Early in the morning, the mists rising from Lake Michigan creep over its shorelines and extend their tendrils into the nearby yards and neighborhoods, giving a feeling as esoteric and eldritch as any New England setting from an H.P. Lovecraft story. If one takes a curving road along the lake shore in Fox Point, Wisconsin, one’s headlights trickle over the foliage until the most pagan of sites emerges from the gloom. Concrete totems lurk behind a chain link fence topped with barbed wire. As many generations of Milwaukee-area residents know, this seemingly calm, semi-secluded area is the Witch’s House. A guide, if present, will insist with as much vehemence as a raised whisper can allow that everyone roll up the windows and lock the car doors and will exhort the driver not to stop.
Some whisper that a woman lived in the home with her husband and young son. One day, the husband and son took the family boat out onto the Great Lake and capsized just offshore. Her family drowned within sight of the woman, and she was powerless to help them. The woman thought that the spirits of the water would come to take her to join her husband and son, so she began to make warding statues to keep the water spirits at bay. Another story claimed that she killed her husband and child herself and hid them among the statues.
The real story of the Milwaukee Witch’s House is more benign. Artist Mary Nohl, born in 1914 and a graduate of the Art Institute of Chicago, inherited the family land and cottage in the 1960s. She began to create an art environment, crafting sculptures in such media as concrete, tree branches, sand, and other items that washed ashore on her property. Given her influences and preferred subject matter of whimsical and mythic figures and the fact that she remained single fueled the spooky rumors that drove young spectre seekers to her neighborhood late at night. By all accounts, Ms. Nohl did not mind the underground attention she received, as she didn’t prosecute trespassers and once remarked, as a group of young people viewed her work from outside the fence, that they had good taste.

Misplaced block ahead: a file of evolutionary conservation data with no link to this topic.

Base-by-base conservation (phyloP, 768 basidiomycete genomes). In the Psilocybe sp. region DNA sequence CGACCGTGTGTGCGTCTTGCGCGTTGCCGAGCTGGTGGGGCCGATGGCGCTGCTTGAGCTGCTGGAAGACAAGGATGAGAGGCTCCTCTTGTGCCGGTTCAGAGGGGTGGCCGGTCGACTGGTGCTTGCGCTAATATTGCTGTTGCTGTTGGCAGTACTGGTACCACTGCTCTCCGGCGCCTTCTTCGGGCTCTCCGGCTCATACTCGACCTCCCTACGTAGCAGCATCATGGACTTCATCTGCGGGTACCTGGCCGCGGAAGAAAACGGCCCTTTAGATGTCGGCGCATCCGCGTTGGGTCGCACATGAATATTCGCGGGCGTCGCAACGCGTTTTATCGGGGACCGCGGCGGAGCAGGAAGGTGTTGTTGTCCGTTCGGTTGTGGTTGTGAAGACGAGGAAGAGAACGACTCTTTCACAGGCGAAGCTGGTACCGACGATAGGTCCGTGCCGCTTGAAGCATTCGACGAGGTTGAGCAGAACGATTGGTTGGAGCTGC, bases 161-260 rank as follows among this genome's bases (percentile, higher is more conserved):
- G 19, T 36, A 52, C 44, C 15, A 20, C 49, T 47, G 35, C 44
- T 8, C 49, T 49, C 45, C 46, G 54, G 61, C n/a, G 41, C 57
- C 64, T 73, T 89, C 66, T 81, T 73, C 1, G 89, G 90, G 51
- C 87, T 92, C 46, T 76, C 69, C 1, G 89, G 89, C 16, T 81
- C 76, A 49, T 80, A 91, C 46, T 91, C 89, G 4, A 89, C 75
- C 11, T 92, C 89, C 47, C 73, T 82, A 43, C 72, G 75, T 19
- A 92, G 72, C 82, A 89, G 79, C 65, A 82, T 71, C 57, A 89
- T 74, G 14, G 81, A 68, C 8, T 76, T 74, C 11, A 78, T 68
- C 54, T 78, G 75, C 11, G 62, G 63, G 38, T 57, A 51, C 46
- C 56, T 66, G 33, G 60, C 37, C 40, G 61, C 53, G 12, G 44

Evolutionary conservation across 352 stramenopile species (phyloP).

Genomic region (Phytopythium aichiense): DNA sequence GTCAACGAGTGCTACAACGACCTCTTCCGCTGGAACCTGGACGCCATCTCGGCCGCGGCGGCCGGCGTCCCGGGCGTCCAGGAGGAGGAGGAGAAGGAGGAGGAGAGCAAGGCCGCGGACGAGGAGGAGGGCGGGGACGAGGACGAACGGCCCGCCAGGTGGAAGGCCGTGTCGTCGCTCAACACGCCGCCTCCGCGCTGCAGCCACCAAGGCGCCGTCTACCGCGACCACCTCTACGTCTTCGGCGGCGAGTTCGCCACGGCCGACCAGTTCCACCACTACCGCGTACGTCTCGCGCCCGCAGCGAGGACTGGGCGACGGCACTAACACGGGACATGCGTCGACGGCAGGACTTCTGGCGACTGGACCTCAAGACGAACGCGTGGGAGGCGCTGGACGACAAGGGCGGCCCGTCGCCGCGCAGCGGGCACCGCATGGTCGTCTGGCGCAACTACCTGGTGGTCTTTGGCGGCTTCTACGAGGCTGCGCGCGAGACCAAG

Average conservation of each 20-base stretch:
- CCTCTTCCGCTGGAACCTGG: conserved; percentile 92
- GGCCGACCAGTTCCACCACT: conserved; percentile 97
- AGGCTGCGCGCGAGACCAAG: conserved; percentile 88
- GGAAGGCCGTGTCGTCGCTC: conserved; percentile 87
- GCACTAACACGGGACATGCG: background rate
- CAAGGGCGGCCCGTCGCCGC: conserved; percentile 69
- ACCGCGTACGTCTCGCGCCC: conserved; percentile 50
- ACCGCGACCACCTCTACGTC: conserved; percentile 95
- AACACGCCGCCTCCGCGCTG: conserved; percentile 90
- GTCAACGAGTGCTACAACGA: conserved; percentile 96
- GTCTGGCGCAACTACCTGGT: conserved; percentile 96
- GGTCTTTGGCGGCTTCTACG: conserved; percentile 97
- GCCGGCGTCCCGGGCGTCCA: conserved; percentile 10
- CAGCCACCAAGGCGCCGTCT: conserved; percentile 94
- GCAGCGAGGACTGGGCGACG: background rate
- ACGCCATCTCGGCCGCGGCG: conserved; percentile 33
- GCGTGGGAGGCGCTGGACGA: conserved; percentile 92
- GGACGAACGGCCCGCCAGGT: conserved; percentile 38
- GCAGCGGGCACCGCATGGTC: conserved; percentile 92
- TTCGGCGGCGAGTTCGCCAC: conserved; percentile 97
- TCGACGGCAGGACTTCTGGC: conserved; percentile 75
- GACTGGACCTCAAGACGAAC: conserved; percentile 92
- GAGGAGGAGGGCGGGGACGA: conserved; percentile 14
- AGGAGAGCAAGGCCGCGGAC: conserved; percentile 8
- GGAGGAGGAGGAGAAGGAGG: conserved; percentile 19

Although Mary Nohl died in 2001, the house remains an art environment to this day. Mary Nohl donated the land and millions of dollars to the Kohler Foundation, and the foundation would like to open the house as a museum so visitors can enjoy the works of Mary Nohl without the mystery and foreboding. However, other residents of the Fox Point neighborhood are taking steps to prevent the land from becoming a museum, undoubtedly tired of decades of nocturnal visitors of the teenaged sort.
For at least a short time, restless wayfarers can drive by the site at the witching hour with unwitting companions and continue to embellish the tale of the Witch’s House and to view the works in the traditional method, with all of with the mystery and foreboding young imaginations can ferment.
Kohler Foundation description of the Mary Nohl Site:
Wisconsin Trust for Historic Preservation, 10 Most Endangered Properties list including Nohl House
Wisconsin National Register of Historic Places Entry for Mary Nohl Art Environment:
Milwaukee Journal-Sentinel columnist Jim Stingl column “Pilgrimage to ‘witch’s house’ was a rite of passage”:
Milwaukee Journal-Sentinel news item “Artist’s legacy lingers: Some residents fight preservation of woman’s quirky lakefront home”:
Sound like a piece you would find on Damn Interesting? Well, yeah, it was one of my sample pieces. It was not accepted, and it wasn’t doing anything on my hard drive, so there you go.